Mark enjoyed his BLT and commented on the excellent quality of the bacon. My sandwich was filled with slices of tender, rare roast beef which melted in the mouth. And a generous spread of horseradish had a real kick!
With our sandwiches and a couple of glasses of wine, we settled down for the afternoon. The pub was fairly busy with a lively atmosphere, it’s clearly a popular place to be!
A Cosy Room at the Plough Inn
Mid-way through the afternoon, we decided to head through to settle into our room. You have to go back outside and use a different entrance to reach the accommodation.
That door takes you into a separate part of the original building. It’s complete with narrow stairs, exposed beams and low doorways – mind your head!
Each of the three rooms is named after local villages, so we would be staying in the Notgrove room.
Once inside, it was every bit as cosy and full of character as I had hoped. The exposed beams and low, small window give the room a historic feel.
And Classic FM was playing softly on the bedside DAB radio.
Josie Hughes takes charge of the hospitality side of of the business at the Plough Inn. And I love the way she’s incorporated the Inn’s period features into the design.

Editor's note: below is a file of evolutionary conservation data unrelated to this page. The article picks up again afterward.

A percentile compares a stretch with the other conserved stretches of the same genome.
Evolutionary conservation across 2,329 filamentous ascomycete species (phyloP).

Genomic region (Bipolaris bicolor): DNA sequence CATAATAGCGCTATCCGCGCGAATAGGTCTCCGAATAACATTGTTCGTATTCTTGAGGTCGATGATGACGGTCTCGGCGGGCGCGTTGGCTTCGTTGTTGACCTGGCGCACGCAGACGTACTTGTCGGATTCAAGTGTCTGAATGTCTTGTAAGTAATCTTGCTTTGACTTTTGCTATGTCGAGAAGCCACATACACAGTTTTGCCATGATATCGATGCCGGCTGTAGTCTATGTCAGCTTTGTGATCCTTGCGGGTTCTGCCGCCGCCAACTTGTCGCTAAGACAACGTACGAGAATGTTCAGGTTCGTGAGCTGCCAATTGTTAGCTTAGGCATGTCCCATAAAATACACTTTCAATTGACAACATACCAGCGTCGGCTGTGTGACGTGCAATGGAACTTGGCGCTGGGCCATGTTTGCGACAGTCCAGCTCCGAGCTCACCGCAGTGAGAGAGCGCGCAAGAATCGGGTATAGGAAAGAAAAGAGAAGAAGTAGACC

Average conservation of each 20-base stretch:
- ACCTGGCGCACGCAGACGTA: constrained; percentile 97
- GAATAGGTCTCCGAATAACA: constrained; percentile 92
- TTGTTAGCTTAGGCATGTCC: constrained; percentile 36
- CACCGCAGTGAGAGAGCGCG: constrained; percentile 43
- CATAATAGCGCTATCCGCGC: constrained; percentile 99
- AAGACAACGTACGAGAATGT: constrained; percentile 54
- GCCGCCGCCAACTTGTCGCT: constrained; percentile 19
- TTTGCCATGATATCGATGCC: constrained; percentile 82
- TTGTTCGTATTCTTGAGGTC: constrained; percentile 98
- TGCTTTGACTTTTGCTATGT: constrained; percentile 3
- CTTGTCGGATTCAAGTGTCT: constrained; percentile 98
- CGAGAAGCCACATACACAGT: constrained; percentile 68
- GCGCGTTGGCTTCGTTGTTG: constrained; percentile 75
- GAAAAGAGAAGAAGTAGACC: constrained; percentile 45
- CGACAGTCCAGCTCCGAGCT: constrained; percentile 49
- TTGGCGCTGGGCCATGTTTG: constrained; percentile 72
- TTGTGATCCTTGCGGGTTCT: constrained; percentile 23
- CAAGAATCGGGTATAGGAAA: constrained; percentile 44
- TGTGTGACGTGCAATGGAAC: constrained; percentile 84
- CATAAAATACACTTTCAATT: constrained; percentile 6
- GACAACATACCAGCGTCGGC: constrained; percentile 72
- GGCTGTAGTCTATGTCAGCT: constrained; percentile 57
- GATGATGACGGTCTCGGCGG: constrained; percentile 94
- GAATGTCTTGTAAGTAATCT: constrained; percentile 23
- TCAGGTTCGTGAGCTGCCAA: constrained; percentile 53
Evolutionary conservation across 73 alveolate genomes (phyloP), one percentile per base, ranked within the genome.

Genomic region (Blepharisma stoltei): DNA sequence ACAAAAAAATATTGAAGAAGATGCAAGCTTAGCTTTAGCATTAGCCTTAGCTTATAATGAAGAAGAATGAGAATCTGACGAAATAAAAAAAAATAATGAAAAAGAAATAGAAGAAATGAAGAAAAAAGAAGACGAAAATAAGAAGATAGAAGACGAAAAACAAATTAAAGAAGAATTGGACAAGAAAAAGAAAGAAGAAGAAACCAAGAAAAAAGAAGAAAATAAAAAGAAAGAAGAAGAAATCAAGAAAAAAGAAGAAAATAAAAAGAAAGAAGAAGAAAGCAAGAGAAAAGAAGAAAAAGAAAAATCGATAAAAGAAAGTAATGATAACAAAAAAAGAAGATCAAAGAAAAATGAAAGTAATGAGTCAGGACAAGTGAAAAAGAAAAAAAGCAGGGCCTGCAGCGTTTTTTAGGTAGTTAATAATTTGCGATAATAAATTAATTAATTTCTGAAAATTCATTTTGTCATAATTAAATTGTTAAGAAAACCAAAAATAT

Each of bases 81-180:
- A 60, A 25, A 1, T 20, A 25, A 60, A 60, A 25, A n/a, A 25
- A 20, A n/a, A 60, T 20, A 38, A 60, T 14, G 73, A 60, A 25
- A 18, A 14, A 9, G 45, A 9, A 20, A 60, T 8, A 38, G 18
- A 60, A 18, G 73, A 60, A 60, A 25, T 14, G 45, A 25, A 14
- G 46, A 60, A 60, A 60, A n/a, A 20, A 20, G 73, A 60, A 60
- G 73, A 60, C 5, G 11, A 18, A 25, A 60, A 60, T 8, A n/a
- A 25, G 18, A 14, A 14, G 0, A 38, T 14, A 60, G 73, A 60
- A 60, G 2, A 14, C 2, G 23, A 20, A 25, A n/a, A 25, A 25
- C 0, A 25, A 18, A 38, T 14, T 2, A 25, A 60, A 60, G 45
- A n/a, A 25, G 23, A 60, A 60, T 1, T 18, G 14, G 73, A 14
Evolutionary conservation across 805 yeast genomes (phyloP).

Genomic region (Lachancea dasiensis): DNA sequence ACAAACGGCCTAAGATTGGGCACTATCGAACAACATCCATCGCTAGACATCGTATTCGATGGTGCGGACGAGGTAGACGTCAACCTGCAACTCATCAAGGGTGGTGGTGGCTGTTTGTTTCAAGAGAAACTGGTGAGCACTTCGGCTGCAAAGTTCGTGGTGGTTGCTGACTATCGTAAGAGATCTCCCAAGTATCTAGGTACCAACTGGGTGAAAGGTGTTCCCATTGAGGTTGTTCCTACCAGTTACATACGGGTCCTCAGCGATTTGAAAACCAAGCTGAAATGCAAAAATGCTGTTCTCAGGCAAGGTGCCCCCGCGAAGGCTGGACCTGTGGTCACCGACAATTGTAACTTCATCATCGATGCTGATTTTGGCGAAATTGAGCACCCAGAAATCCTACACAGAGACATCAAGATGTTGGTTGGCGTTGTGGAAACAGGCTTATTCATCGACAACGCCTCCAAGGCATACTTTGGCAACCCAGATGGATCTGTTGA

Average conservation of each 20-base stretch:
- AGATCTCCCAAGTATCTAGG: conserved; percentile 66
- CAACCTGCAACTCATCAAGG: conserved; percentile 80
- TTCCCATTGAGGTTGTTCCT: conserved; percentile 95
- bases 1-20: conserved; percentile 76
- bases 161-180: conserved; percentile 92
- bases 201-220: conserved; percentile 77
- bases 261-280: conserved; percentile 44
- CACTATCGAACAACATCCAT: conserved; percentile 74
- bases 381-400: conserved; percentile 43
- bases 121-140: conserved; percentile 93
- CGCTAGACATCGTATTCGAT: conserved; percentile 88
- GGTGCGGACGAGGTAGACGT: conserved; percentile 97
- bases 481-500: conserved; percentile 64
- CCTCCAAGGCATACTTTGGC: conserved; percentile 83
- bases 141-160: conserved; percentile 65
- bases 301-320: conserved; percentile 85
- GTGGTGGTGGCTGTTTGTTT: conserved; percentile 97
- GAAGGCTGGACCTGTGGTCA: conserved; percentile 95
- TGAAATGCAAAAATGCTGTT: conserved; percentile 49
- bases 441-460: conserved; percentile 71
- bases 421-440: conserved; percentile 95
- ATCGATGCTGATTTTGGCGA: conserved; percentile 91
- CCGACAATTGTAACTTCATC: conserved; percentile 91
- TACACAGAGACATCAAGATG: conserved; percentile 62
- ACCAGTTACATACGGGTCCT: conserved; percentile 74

Each room has a comfortable double bed with crisp bedlinen, plump feather pillows and fluffy towels as standard.
As well as the DAB radio, there was a flat screen TV. The WiFi doesn’t work so well in the old part of the building, although it was fine in the new extension. We just took it as an opportunity for a mini digital detox, which made the stay more relaxing.
A bottle of Blenheim Palace mineral water stood on each bedside table, and there was a well stocked hospitality tray include pods for the coffee machine.
I love the turquoise coffee cups, which are part of the service in use throughout the Plough Inn.
The ensuite bathroom has a fresh, classic look with a shower over the bath and plenty of soft, fluffy towels.
The complimentary toiletries provided are from the 100 Acres range. These products are hand-blended in small batches using botanicals and essential oils, organic wherever possible.
The larger bottles provided are more environmentally friendly than the smaller individual bottles that you often find in hotel. This is another example of the thought and care that Thomas and Josie Hughes bring to the Plough Inn.
Altogether, the room feels very peaceful and relaxing. It was wonderful to disconnect from the outside work and social media.
The Plough Inn is the perfect place to get away from it all.
Our stay at the Plough Inn was complimentary, but the room would usually have cost around £129 including breakfast. Rooms start from £80 depending on when you want to stay.
After relaxing in our cosy room for a while, we headed back into the Plough Inn and enjoyed a delicious meal. You’ll be able to read my full review of our meal at the Plough Inn very soon.
Breakfast at the Plough Inn
After a wonderful night’s sleep in our snug room, we woke up to see that the sun was finally shining. Breakfast at the Plough inn starts at 8.30am at the weekend, so we had a lovely relaxed start to our day.